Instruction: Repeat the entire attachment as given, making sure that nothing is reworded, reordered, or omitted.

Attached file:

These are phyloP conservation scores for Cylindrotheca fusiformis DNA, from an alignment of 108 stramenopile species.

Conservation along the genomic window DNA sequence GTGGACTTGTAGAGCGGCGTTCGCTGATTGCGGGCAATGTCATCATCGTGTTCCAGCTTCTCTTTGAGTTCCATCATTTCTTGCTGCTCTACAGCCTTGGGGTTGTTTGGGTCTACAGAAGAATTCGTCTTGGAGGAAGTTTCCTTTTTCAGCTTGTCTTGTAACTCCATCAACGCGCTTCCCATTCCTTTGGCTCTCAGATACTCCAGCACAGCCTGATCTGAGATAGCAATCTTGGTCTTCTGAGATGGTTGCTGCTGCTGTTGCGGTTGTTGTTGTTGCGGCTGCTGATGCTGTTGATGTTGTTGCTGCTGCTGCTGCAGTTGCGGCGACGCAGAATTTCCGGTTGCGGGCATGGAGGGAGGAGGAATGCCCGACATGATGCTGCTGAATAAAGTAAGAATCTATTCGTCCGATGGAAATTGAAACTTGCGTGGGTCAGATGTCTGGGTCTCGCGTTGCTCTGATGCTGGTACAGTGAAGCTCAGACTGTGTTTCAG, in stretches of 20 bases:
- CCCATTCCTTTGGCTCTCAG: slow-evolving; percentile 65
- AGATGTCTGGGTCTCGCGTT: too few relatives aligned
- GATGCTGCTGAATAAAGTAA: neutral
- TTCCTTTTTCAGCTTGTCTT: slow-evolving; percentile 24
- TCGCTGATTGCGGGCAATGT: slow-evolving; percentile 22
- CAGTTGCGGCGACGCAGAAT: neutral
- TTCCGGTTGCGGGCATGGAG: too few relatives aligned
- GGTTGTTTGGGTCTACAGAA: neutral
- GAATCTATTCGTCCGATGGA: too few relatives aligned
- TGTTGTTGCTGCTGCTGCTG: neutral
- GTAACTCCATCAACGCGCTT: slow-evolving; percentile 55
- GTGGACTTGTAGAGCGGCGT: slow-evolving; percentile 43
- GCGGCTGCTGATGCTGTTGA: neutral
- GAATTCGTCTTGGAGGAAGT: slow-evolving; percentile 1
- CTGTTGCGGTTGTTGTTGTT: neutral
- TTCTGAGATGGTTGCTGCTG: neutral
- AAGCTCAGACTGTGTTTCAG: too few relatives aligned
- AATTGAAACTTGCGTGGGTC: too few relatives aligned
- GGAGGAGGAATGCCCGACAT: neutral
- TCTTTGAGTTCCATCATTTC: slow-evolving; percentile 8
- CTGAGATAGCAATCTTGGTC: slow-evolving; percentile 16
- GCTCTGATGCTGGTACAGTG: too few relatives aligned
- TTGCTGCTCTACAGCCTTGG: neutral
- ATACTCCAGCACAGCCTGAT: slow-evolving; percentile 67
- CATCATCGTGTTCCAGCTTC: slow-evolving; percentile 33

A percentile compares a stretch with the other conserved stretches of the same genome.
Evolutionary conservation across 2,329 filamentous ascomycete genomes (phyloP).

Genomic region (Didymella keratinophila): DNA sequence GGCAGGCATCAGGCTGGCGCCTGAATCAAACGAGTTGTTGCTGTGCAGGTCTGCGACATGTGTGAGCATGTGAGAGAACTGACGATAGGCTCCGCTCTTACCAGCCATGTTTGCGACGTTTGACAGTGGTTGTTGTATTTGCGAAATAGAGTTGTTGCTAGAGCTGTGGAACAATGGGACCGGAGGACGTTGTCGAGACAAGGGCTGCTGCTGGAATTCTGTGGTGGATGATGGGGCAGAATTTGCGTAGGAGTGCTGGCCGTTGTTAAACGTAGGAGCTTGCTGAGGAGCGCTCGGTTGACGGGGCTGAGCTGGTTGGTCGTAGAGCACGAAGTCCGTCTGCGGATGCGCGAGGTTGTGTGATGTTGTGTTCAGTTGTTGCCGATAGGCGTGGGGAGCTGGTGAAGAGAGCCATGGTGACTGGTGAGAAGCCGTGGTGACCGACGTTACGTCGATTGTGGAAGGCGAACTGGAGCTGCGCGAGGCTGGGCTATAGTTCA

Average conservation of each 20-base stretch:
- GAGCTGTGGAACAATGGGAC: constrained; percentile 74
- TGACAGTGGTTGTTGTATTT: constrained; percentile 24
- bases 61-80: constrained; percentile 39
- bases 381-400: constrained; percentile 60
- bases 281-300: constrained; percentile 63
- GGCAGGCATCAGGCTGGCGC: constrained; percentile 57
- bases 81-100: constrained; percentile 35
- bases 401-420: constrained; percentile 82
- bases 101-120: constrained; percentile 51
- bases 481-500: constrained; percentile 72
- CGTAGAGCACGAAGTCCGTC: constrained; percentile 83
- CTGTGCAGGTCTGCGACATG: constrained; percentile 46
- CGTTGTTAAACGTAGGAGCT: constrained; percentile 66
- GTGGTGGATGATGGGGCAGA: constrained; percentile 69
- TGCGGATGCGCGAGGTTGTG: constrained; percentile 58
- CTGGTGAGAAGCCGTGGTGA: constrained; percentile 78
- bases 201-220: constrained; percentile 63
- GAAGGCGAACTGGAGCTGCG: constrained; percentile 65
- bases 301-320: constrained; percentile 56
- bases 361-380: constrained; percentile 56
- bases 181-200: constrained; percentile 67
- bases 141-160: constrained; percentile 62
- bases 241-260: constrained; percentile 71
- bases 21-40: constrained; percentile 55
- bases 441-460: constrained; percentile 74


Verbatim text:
These are phyloP conservation scores for Cylindrotheca fusiformis DNA, from an alignment of 108 stramenopile species.

Conservation along the genomic window DNA sequence GTGGACTTGTAGAGCGGCGTTCGCTGATTGCGGGCAATGTCATCATCGTGTTCCAGCTTCTCTTTGAGTTCCATCATTTCTTGCTGCTCTACAGCCTTGGGGTTGTTTGGGTCTACAGAAGAATTCGTCTTGGAGGAAGTTTCCTTTTTCAGCTTGTCTTGTAACTCCATCAACGCGCTTCCCATTCCTTTGGCTCTCAGATACTCCAGCACAGCCTGATCTGAGATAGCAATCTTGGTCTTCTGAGATGGTTGCTGCTGCTGTTGCGGTTGTTGTTGTTGCGGCTGCTGATGCTGTTGATGTTGTTGCTGCTGCTGCTGCAGTTGCGGCGACGCAGAATTTCCGGTTGCGGGCATGGAGGGAGGAGGAATGCCCGACATGATGCTGCTGAATAAAGTAAGAATCTATTCGTCCGATGGAAATTGAAACTTGCGTGGGTCAGATGTCTGGGTCTCGCGTTGCTCTGATGCTGGTACAGTGAAGCTCAGACTGTGTTTCAG, in stretches of 20 bases:
- CCCATTCCTTTGGCTCTCAG: slow-evolving; percentile 65
- AGATGTCTGGGTCTCGCGTT: too few relatives aligned
- GATGCTGCTGAATAAAGTAA: neutral
- TTCCTTTTTCAGCTTGTCTT: slow-evolving; percentile 24
- TCGCTGATTGCGGGCAATGT: slow-evolving; percentile 22
- CAGTTGCGGCGACGCAGAAT: neutral
- TTCCGGTTGCGGGCATGGAG: too few relatives aligned
- GGTTGTTTGGGTCTACAGAA: neutral
- GAATCTATTCGTCCGATGGA: too few relatives aligned
- TGTTGTTGCTGCTGCTGCTG: neutral
- GTAACTCCATCAACGCGCTT: slow-evolving; percentile 55
- GTGGACTTGTAGAGCGGCGT: slow-evolving; percentile 43
- GCGGCTGCTGATGCTGTTGA: neutral
- GAATTCGTCTTGGAGGAAGT: slow-evolving; percentile 1
- CTGTTGCGGTTGTTGTTGTT: neutral
- TTCTGAGATGGTTGCTGCTG: neutral
- AAGCTCAGACTGTGTTTCAG: too few relatives aligned
- AATTGAAACTTGCGTGGGTC: too few relatives aligned
- GGAGGAGGAATGCCCGACAT: neutral
- TCTTTGAGTTCCATCATTTC: slow-evolving; percentile 8
- CTGAGATAGCAATCTTGGTC: slow-evolving; percentile 16
- GCTCTGATGCTGGTACAGTG: too few relatives aligned
- TTGCTGCTCTACAGCCTTGG: neutral
- ATACTCCAGCACAGCCTGAT: slow-evolving; percentile 67
- CATCATCGTGTTCCAGCTTC: slow-evolving; percentile 33

A percentile compares a stretch with the other conserved stretches of the same genome.
Evolutionary conservation across 2,329 filamentous ascomycete genomes (phyloP).

Genomic region (Didymella keratinophila): DNA sequence GGCAGGCATCAGGCTGGCGCCTGAATCAAACGAGTTGTTGCTGTGCAGGTCTGCGACATGTGTGAGCATGTGAGAGAACTGACGATAGGCTCCGCTCTTACCAGCCATGTTTGCGACGTTTGACAGTGGTTGTTGTATTTGCGAAATAGAGTTGTTGCTAGAGCTGTGGAACAATGGGACCGGAGGACGTTGTCGAGACAAGGGCTGCTGCTGGAATTCTGTGGTGGATGATGGGGCAGAATTTGCGTAGGAGTGCTGGCCGTTGTTAAACGTAGGAGCTTGCTGAGGAGCGCTCGGTTGACGGGGCTGAGCTGGTTGGTCGTAGAGCACGAAGTCCGTCTGCGGATGCGCGAGGTTGTGTGATGTTGTGTTCAGTTGTTGCCGATAGGCGTGGGGAGCTGGTGAAGAGAGCCATGGTGACTGGTGAGAAGCCGTGGTGACCGACGTTACGTCGATTGTGGAAGGCGAACTGGAGCTGCGCGAGGCTGGGCTATAGTTCA

Average conservation of each 20-base stretch:
- GAGCTGTGGAACAATGGGAC: constrained; percentile 74
- TGACAGTGGTTGTTGTATTT: constrained; percentile 24
- bases 61-80: constrained; percentile 39
- bases 381-400: constrained; percentile 60
- bases 281-300: constrained; percentile 63
- GGCAGGCATCAGGCTGGCGC: constrained; percentile 57
- bases 81-100: constrained; percentile 35
- bases 401-420: constrained; percentile 82
- bases 101-120: constrained; percentile 51
- bases 481-500: constrained; percentile 72
- CGTAGAGCACGAAGTCCGTC: constrained; percentile 83
- CTGTGCAGGTCTGCGACATG: constrained; percentile 46
- CGTTGTTAAACGTAGGAGCT: constrained; percentile 66
- GTGGTGGATGATGGGGCAGA: constrained; percentile 69
- TGCGGATGCGCGAGGTTGTG: constrained; percentile 58
- CTGGTGAGAAGCCGTGGTGA: constrained; percentile 78
- bases 201-220: constrained; percentile 63
- GAAGGCGAACTGGAGCTGCG: constrained; percentile 65
- bases 301-320: constrained; percentile 56
- bases 361-380: constrained; percentile 56
- bases 181-200: constrained; percentile 67
- bases 141-160: constrained; percentile 62
- bases 241-260: constrained; percentile 71
- bases 21-40: constrained; percentile 55
- bases 441-460: constrained; percentile 74